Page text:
My home state has forcibly sterilized 2,341 under a law requiring the sterilization of the “feebleminded” between 1921 and 1983, and the most ardent supporter of that clause was our state’s first female physician and a famous suffragette. She wrote in our local newspaper, “the greatest curse of the race comes through our vicious criminal and insane classes. . . . These inferior and dangerous citizens should be dealt with not by chloroform or strangulation, but by the science of surgery.” That was the opinion of Dr. Bethenia Owens-Adair.

Doesn’t that sound a lot like, “I wish we could tie their tubes”?

But I think to really get it, you have to know Buck v. Bell, the Supreme Court ruling that rendered this constitutional (which still stands). Oliver Wendell Holmes famously wrote in his decision, regarding Carrie Buck, “Three generations of imbeciles are enough.” Carrie Buck’s impoverished single mother was institutionalized for promiscuity and as a child she was sent to live with a foster family. At the age of 17 she was raped (allegedly by her foster parents’ nephew) and was institutionalized, also for promiscuity or perhaps to protect the nephew. After she gave birth, her tubes were tied. Because three generations of imbeciles were enough. Her foster family, by the way, adopted her baby who, like her birth mother, did very well in school, until she died at age 8. Ms. Buck got out of the institution, married a widower, and died very well thought of.

As an adoptive mother, I fear for the lives of any future birth brothers and sisters my children may have. Our foster system is deeply and demonstrably broken. Foster parents are at best angels on earth, at middling overstretched, and at worst serial predators with plum pickings. Any baby who goes into that system is in danger. But my sons’ birth mothers were in the system. And the system failed them. And their adult lives are in great measure a result of that. I wish them peace, I wish them healing, I fear for their babies, but I don’t yearn for their forced sterilization, because I know what that’s meant in our nation’s history, and I don’t know them well enough to know what’s best for them. Not only that, but I’m not going to pretend that the system that failed them as children knows what’s best for them as adults.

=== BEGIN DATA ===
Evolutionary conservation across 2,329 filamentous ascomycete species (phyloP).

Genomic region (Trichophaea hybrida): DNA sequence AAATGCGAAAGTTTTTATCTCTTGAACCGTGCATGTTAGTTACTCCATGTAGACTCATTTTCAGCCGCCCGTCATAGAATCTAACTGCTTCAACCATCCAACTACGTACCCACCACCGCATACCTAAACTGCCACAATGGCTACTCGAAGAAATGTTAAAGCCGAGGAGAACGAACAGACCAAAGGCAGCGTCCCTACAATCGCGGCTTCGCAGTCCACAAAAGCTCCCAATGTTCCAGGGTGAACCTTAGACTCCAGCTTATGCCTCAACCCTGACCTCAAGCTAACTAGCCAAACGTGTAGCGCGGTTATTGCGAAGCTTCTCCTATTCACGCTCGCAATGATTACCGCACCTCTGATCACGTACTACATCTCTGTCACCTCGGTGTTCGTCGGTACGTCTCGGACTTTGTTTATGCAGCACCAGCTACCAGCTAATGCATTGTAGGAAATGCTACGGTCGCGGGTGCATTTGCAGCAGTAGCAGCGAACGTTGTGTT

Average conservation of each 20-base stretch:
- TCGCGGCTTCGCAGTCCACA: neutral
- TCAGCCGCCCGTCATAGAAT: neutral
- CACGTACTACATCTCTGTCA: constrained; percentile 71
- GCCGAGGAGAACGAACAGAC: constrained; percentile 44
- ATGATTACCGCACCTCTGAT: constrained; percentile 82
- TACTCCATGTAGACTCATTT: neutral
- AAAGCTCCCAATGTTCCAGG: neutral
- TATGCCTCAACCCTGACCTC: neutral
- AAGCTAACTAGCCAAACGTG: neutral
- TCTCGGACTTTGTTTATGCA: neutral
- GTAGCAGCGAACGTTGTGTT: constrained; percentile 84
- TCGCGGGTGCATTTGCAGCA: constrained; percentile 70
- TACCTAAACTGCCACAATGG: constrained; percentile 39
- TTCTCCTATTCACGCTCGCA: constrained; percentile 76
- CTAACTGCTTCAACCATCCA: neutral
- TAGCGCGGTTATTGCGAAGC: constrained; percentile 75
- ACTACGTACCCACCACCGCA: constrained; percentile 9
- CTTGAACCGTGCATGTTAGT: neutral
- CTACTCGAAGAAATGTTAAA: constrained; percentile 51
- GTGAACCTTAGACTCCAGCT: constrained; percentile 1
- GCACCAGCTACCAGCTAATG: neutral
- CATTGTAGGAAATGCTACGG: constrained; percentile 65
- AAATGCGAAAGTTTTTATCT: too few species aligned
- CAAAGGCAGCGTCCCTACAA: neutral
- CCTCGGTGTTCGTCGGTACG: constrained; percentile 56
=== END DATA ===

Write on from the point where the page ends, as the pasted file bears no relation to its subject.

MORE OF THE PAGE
I get it. Modern life is complicated. When we encounter the complicated, we legitimately depend on platitudes. If we didn’t depend on platitudes, daily life would resemble a Quaker meeting. But unless our platitudes acknowledge the complexity of modern life, we end up sounding like our past:

“These inferior and dangerous citizens should be dealt with not by chloroform or strangulation, but by the science of surgery.”


Cohen, A. (2016, March 24). The Supreme Court Ruling That Led To 70,000 Forced Sterilizations [Interview by T. Gross, Transcript]. In Fresh Air. Philidelphia: WHYY.

Eugenics in Virginia: Buck v. Bell and Forced Sterilization. (n.d.). Retrieved September 12, 2017, from

Garcia, S.(2015, October 25). 8 Shocking Facts About Sterilization in U.S. History. Retrieved September 12, 2017, from

Grimes, D. A. (2015, January 15). The Bad Old Days: Abortion in America Before Roe v. Wade. Retrieved September 12, 2017, from

The Indiana Supreme Court overturned the law in 1921 in “Williams et al v. Smith, 131 NE 2 (Ind.), 1921” (PDF). Northeastern Reporter. 131: 2.

Iredale, R. (2000). Eugenics and its Relevance to Contemporary Health Care. Nursing Ethics, 7(3), 205–214. doi:10.1177/096973300000700303

Kaelber, L. (2012). Eugenics: Compulsory Sterilization in 50 American States. Retrieved September 12, 2017, from

Rosenblatt, K (July 28, 2017) Tennessee Judge Who Offered Sentence Reductions For Vasectomies Changes Cource. NBC News. Retrieved on September 14, 2017 from

Smith, J. D. (n.d.). Carrie Buck (1906–1983). Retrieved September 12, 2017, from

Square, Z. P. (2016, January 07). That Time The United States Sterilized 60,000 Of Its Citizens. Retrieved September 12, 2017, from